Everyday day babies are born with disabilities. A majority of these are surprises to the new parents. Conditions such as: Down Syndrome, sensory impairments and neurological disorders are known to most people but still not anticipated. Fragile X Syndrome is a gene mutation that affects thousands of people, making it important to know how the disorder changes the social and emotional aspects of a person’s development and life.
Duchenne Muscular Dystrophy (DMD) was first recognized in the 1890’s by a French Neurologist named Guillaume Duchenne. He studied cases of 13 young boys who had muscle weakness. He followed these boys from hospital to hospital continuing to study them. After performing muscle biopsies he confirmed that the weakness was from a muscle disorder, rather than neurological. He named the disorder of muscle weakening muscular dystrophy, his name was added later on. DMD is muscular disorder that causes progressive weakening of muscles. It is one of nine types of Muscular dystrophies, it is the most common, most fatal, and progresses the fastest. It is genetic through a mutated gene on the X chromosome, it is passed through the Mother. In many cases it happens when there is not any known family history of the disorder.
Amyotrophic lateral sclerosis, commonly referred to as ALS or Lou Gehrig’s disease, is a disease that either can be passed along genetically through a family line or develop sporadically if a genetic mutation occurs in an individual’s DNA. There are numerous genes in which a mutation could lead to the development of ALS. These genes include SOD1, FUS, C9or72, ANG, SETX, TARDBP, and VPB genes. The most common mutated gene, especially in familial ALS in the United States, occurs on the C9or72 gene with the SOD1 following closely behind. ALS occurs less through inheritance as it does sporadically; however, it is usually autosomal dominant when inherited. There are some cases where the disease can either be autosomal recessive or X-linked, but these are less common.1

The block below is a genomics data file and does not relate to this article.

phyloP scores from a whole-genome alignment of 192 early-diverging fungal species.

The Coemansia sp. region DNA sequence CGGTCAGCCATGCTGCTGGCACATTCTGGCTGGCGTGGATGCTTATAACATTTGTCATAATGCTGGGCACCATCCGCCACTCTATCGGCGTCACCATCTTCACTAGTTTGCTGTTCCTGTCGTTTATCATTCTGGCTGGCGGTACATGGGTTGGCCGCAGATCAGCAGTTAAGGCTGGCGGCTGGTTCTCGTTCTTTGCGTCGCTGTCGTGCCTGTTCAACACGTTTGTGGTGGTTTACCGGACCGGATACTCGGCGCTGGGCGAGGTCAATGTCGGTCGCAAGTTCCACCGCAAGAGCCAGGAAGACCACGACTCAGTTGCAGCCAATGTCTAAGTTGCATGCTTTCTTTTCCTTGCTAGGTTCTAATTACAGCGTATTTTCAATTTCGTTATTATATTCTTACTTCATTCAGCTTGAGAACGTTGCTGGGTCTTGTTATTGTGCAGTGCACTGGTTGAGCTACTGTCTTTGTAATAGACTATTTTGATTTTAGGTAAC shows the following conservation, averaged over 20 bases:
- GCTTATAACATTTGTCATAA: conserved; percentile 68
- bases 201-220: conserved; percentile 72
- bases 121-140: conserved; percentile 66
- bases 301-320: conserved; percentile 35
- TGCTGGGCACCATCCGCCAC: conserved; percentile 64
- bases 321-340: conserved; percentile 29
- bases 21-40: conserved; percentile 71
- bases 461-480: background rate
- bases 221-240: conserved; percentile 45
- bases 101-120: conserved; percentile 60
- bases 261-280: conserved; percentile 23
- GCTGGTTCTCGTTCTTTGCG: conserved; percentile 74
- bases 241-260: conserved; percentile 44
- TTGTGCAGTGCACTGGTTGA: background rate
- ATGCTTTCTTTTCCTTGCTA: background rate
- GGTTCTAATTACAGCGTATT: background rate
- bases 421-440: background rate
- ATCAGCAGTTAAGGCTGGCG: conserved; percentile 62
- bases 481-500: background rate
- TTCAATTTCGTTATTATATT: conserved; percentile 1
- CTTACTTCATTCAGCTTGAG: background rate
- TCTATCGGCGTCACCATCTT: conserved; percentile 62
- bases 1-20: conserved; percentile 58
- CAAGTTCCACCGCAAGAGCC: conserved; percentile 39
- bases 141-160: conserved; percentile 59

Rett Syndrome, a rare, non-inherited, genetic, neurodevelopmental disorder. It exclusively affects girls as young as six months. An Austrian doctor by the name of Andreas Rett originally described the disorder in a journal article in the year 1966. The disorder was not recognized as a disorder until the year 1983, when a Swedish researcher by the name of Dr. Bengt Hagberg published the disorder.
In the 1860s, descriptions of boys who grew progressively weaker, lost the ability to walk, and died at an early age became more prominent in medical journals. In the following decade, French neurologist Guillaume Duchenne gave a comprehensive account of thirteen boys with the most common and severe form of the disease, which now carries his name—Duchenne muscular dystrophy.
Duchenne Muscular Dystrophy is a severe form of muscular dystrophy that is caused by a mutation in a gene in the X chromosome which prevents dystrophin from producing. Duchenne muscular dystrophy is more than often effective in males rather than females and tends to occur between the ages of 2-20. Duchenne muscular dystrophy occurs in approximately 1 every 3,600 males.
has developed an investigational drug called drisapersen for the treatment of DMD. This drug aims to treat 13% of the patients who are responsive to exon 51 skipping treatment. This represents the largest subpopulation of DMD patients, including patients with deletions of exon 50, exon 52, exons 45-50, exons 48-50, and exons 49-50. DMD is caused by the mutations in the dystrophin protein gene. Mutations are, mostly, deletions of one or more exons that interrupt the open reading frame of the transcript and eventually stop the synthesis of the dystrophin protein. Drisapersen, an RNA-modulating therapy, skips the exon 51 in dystrophin pre-mRNA. By skipping one or more exon(s), there is re-establishment of the open reading frame, followed by production of novel shortened dystrophin. By the production of dystrophin, the severity of Duchenne is reduced and it is converted into a milder Becker Muscular Dystrophy